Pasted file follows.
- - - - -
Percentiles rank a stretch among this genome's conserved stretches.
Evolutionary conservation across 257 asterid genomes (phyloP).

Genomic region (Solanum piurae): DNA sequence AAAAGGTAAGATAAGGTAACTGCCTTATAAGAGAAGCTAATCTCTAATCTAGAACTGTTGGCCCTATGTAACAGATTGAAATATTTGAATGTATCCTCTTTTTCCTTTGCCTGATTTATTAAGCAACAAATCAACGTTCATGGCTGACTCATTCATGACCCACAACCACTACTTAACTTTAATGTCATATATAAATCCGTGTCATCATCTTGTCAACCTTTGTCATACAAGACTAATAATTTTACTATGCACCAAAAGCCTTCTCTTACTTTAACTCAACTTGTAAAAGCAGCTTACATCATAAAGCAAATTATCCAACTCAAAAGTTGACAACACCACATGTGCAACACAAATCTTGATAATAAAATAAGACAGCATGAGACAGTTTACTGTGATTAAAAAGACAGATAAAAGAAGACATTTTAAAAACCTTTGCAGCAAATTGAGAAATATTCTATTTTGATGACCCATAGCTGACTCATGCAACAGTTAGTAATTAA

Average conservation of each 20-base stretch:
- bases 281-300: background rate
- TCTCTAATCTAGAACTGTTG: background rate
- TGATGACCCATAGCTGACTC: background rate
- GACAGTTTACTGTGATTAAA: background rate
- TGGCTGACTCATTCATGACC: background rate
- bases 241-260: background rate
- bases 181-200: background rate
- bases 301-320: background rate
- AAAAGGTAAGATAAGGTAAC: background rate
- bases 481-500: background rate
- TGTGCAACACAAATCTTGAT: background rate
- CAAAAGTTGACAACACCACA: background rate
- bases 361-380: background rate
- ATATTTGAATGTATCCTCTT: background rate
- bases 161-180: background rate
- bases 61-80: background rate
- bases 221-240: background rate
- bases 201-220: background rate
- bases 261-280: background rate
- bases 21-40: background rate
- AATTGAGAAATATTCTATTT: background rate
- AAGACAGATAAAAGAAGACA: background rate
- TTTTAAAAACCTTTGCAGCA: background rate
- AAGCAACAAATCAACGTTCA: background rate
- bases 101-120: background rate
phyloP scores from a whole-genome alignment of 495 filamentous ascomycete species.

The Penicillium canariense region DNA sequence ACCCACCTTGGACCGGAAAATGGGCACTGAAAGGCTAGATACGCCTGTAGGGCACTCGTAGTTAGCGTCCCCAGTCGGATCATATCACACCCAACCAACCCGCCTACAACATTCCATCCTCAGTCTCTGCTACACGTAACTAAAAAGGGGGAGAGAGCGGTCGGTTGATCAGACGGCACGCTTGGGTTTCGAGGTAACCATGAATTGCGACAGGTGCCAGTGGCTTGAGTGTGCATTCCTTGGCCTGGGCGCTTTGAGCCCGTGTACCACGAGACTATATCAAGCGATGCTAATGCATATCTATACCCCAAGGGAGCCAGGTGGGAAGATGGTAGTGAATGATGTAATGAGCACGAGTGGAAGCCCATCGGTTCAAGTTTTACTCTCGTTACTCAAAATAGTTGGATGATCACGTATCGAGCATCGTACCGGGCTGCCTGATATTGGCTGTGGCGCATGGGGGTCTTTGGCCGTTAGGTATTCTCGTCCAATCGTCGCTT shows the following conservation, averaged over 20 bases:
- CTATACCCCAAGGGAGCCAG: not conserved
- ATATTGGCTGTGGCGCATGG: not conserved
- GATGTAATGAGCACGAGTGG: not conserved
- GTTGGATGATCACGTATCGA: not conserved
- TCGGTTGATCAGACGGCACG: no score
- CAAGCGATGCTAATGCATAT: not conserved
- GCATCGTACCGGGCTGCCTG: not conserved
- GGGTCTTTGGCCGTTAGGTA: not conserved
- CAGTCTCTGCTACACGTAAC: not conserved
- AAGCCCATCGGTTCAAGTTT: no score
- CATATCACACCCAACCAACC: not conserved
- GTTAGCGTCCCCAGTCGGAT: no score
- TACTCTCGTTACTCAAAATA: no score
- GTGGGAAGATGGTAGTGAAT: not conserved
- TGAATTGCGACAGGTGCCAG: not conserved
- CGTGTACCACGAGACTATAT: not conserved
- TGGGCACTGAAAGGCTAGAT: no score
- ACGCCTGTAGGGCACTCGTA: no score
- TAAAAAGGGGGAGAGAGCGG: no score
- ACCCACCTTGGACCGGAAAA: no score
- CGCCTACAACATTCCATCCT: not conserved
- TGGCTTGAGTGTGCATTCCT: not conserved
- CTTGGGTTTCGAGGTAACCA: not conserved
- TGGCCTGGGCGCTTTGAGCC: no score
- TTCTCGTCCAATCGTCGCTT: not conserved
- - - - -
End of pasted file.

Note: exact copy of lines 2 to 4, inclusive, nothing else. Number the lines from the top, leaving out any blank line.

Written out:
Evolutionary conservation across 257 asterid genomes (phyloP).

Genomic region (Solanum piurae): DNA sequence AAAAGGTAAGATAAGGTAACTGCCTTATAAGAGAAGCTAATCTCTAATCTAGAACTGTTGGCCCTATGTAACAGATTGAAATATTTGAATGTATCCTCTTTTTCCTTTGCCTGATTTATTAAGCAACAAATCAACGTTCATGGCTGACTCATTCATGACCCACAACCACTACTTAACTTTAATGTCATATATAAATCCGTGTCATCATCTTGTCAACCTTTGTCATACAAGACTAATAATTTTACTATGCACCAAAAGCCTTCTCTTACTTTAACTCAACTTGTAAAAGCAGCTTACATCATAAAGCAAATTATCCAACTCAAAAGTTGACAACACCACATGTGCAACACAAATCTTGATAATAAAATAAGACAGCATGAGACAGTTTACTGTGATTAAAAAGACAGATAAAAGAAGACATTTTAAAAACCTTTGCAGCAAATTGAGAAATATTCTATTTTGATGACCCATAGCTGACTCATGCAACAGTTAGTAATTAA

Average conservation of each 20-base stretch: